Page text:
Expansion hasn't helped make the Atlantic Coast Conference a factor in the national championship picture.
Miami was ranked third in the nation when it lost 14-10 to Georgia Tech on Nov. 19, 2005. Virginia Tech was fifth when it fell 32-29 to Florida State two weeks later in the inaugural ACC championship game. But those mark the only two times that an ACC team has been ranked in the top five as late as November since Miami and Virginia Tech joined the conference in 2004.
Even though the ACC has produced 18 first-round draft picks the last two years, the league's inability to produce a legitimate title contender has damaged the conference's reputation.
"I think maybe a national championship would change the perception of the conference," Virginia Tech offensive tackle Duane Brown said. "Hopefully we can do that for them."
Brown's team offers the ACC perhaps its best shot at a championship contender since the beginning of the expansion era. A title run by Virginia Tech also would provide college football with one of its most compelling storylines in recent memory.
Virginia Tech was the site of the deadliest mass shooting in U.S. history on April 16, when 32 people were shot to death before the gunman killed himself.
Every home football weekend at Lane Stadium this fall should turn into a cathartic experience for a campus that remains in mourning.
"They want to rally around you," Virginia Tech coach Frank Beamer said. "You've probably got more people pulling for you and you've certainly got more people paying attention to Virginia Tech than ever before."
They'll be watching a team that has the look of a national title contender.
Virginia Tech never has won a national championship and has played for the title just once before, but the Hokies have good reason to believe this team can make history.
The Hokies boast so much talent on both sides of the ball that more than 80 percent of the voters in the ACC preseason media poll predicted Virginia Tech would win the conference title. Virginia Tech is ranked ninth in the preseason USA Today coaches' poll and has a league-high nine representatives on Rivals.com's preseason all-conference team.
Eight starters return from a defense that has allowed fewer yards per game than any team in the nation each of the last two seasons. All-America candidates Vince Hall and Xavier Adibi give Virginia Tech the best linebacking corps this side of Southern California. Cornerback Brandon Flowers ranked third in the nation in passes defended last season.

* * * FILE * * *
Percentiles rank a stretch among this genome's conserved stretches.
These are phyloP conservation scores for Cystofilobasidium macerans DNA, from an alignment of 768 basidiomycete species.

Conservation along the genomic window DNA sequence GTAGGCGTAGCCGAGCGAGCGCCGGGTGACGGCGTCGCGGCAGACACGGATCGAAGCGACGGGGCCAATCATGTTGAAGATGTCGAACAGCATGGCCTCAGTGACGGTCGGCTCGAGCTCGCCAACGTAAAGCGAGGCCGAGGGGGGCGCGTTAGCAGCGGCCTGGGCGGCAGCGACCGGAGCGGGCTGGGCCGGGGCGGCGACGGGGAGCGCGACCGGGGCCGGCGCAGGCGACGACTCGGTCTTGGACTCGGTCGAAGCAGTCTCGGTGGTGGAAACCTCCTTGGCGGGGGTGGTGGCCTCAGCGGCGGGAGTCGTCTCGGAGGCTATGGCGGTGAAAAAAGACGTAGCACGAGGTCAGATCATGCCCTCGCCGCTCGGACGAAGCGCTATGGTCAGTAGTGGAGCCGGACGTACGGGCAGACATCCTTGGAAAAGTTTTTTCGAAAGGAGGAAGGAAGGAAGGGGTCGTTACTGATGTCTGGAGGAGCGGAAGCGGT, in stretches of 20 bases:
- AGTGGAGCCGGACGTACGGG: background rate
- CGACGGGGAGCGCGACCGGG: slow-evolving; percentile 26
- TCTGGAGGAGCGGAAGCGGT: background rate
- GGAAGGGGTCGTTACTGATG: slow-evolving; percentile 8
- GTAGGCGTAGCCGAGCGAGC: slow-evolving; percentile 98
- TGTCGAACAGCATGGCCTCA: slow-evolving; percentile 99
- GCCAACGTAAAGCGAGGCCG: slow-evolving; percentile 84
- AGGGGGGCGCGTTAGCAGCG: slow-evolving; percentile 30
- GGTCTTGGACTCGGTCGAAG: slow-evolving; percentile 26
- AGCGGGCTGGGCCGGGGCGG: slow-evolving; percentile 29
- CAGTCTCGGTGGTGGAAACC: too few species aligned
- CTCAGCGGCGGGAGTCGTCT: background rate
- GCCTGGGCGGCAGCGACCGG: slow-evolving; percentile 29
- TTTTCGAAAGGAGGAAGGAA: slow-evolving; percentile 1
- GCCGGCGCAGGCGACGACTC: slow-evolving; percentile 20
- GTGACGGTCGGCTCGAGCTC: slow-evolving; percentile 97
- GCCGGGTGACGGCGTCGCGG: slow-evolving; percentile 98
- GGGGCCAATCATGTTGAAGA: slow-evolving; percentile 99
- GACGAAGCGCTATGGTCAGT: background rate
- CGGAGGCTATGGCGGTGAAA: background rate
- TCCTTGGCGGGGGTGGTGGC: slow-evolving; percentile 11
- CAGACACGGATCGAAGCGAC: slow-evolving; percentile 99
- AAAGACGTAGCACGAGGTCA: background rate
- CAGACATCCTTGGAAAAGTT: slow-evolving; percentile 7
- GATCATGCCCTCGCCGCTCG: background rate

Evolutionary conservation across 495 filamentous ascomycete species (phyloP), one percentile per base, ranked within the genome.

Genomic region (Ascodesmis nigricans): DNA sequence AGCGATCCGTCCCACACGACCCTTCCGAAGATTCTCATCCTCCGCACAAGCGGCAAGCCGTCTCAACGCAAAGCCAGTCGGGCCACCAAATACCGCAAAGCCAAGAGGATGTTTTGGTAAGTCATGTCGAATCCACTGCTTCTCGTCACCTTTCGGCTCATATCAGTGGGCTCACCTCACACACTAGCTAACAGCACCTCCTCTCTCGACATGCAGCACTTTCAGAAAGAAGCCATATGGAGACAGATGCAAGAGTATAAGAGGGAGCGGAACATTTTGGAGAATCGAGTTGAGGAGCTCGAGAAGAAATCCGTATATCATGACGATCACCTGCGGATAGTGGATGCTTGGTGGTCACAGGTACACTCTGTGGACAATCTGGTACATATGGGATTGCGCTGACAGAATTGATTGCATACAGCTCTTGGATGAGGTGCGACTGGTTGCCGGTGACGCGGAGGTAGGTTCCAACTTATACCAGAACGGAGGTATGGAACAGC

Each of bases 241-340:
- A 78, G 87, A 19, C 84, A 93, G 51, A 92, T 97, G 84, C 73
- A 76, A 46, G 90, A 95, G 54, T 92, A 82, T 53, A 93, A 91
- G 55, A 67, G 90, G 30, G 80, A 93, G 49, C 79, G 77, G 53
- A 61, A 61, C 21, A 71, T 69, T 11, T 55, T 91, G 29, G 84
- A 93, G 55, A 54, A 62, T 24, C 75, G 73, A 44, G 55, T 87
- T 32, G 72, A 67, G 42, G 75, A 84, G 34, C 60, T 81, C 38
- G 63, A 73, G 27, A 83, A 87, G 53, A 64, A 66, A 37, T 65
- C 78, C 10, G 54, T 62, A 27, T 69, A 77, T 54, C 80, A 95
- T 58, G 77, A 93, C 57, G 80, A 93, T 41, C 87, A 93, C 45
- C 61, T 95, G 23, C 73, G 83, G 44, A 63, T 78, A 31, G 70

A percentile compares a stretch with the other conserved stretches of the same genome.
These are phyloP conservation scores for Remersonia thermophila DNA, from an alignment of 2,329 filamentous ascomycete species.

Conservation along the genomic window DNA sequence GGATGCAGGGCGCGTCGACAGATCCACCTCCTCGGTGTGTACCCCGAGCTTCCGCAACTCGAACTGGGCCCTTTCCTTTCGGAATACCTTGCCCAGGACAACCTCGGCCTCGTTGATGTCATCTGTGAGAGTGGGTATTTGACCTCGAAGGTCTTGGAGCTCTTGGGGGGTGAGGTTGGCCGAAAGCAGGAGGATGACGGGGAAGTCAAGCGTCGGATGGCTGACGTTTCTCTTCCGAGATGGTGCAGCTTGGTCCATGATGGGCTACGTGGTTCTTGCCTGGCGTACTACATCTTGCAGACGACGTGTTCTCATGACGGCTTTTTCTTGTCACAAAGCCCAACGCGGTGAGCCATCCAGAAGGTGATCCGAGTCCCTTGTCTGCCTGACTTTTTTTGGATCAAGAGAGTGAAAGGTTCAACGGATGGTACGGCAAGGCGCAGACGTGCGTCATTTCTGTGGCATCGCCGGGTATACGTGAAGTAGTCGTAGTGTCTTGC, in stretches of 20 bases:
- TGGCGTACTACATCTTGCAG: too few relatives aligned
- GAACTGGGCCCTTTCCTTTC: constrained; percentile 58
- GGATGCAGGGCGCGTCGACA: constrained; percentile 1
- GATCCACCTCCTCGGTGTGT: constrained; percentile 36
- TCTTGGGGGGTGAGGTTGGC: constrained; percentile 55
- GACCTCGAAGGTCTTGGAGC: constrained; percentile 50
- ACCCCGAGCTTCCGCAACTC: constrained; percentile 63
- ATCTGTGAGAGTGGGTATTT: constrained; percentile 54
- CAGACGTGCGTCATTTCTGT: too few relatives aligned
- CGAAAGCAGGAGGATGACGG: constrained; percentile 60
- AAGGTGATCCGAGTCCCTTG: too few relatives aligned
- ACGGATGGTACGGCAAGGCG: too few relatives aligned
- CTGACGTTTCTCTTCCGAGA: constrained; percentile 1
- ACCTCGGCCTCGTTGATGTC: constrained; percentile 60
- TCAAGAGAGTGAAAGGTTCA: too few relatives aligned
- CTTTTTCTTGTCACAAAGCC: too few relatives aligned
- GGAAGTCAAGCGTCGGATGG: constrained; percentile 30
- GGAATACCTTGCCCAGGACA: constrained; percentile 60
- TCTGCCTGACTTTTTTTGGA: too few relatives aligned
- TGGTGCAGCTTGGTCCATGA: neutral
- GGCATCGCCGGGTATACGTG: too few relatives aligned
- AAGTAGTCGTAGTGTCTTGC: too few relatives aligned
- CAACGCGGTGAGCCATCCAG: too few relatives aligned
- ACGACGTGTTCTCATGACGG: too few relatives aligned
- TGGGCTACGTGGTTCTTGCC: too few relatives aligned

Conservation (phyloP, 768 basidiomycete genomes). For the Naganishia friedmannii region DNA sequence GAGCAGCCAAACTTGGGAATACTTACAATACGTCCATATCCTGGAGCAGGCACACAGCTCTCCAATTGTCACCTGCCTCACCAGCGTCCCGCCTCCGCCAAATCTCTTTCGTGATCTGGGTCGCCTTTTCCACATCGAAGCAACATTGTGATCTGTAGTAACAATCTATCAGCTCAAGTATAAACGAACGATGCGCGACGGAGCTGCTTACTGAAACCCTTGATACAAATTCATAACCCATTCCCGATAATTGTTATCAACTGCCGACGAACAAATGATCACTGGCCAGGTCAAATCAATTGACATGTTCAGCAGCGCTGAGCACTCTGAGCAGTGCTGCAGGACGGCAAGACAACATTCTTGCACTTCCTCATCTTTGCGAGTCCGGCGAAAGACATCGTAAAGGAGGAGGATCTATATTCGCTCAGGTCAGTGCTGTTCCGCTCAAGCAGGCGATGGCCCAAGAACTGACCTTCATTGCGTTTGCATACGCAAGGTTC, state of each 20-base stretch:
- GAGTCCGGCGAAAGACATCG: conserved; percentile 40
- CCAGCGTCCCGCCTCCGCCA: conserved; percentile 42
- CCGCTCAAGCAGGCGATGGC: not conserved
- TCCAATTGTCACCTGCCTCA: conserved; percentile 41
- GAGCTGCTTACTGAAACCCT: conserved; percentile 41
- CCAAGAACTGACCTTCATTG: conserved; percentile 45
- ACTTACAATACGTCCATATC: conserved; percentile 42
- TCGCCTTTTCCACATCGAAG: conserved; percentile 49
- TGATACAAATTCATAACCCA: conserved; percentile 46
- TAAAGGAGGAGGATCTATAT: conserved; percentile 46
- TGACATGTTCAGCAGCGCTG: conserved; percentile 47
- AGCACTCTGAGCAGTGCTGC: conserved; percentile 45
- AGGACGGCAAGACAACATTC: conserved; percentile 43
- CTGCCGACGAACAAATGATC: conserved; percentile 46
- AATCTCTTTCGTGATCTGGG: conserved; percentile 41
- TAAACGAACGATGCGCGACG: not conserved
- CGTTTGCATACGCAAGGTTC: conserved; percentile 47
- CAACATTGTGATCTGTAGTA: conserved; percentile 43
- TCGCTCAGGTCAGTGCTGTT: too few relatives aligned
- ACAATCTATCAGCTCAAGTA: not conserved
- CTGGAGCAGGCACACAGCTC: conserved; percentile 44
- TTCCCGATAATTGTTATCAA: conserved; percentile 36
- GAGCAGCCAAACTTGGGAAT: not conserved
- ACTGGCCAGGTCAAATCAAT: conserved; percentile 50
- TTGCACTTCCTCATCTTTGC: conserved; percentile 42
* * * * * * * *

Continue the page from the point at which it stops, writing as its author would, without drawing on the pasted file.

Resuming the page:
"We definitely want to be the No. 1 defense again for three years in a row," Virginia Tech defensive tackle Carlton Powell said.
Virginia Tech's offense also brings back eight starters and should get a boost from the return of Branden Ore, who was leading the ACC in rushing last year before suffering a high ankle sprain late in the season. Eddie Royal, Justin Harper and Josh Morgan give Virginia Tech perhaps the ACC's top collection of receivers.
The Hokies also remain hopeful that quarterback Sean Glennon can bounce back from a three-interception performance in a Chick-fil-A Bowl loss to Georgia. Glennon completed 56.9 percent of his passes with 11 touchdowns and 11 interceptions last year as a redshirt freshman.
"We have probably the top running back in the conference coming back," Brown said. "Our quarterback is much improved based on this spring. Our receiving corps is one of the tops in the nation. As long as the line comes together like we did this spring, I don't think there's a limit to what we can do."
That doesn't mean Virginia Tech fans should start buying plane tickets to New Orleans just yet.
Virginia Tech has an extremely difficult non-conference game Sept. 8 at Louisiana State, which is ranked second in the preseason coaches' poll. The Hokies also must travel to Clemson and Georgia Tech later in the season and face Florida State and Miami on back-to-back weeks in November.
The Florida State game could prove particularly troublesome. Florida State has gone 12-0 against Virginia Tech during Bobby Bowden's coaching tenure and hasn't lost to the Hokies since 1975.
Perhaps the biggest obstacle facing Virginia Tech this year isn't any single opponent. The Hokies instead must deal with all the attention that will surround them all season in the wake of last spring's tragedy.
Beamer knows that as well as anyone, which explains why he has emphasized focusing on the little things instead of getting caught up in all the potential distractions facing his team.
Even as he admits that his team will be playing under the national microscope all year long, Beamer has tried his best to shrug off the notion that the sympathy surrounding Virginia Tech could make the Hokies into "America's team."
"If we go out there and stink it up,'' Beamer said, "we won't even be Blacksburg's favorite team.''
Beamer's players believe they're ready for the challenge.
They have calmly answered all the questions of how this tragedy has affected their campus and their team. Now they just want to get on the field and get back to the relative normalcy of a football season.
"The added pressure is just going to help us win," Powell said.
The Hokies have the unyielding support of a campus eager for reason to cheer. They have the attention of a nation interested in seeing how Virginia Tech responds to this tragedy.
And if the Hokies somehow reach the title game, they'll certainly have the backing of a conference hungry for respect.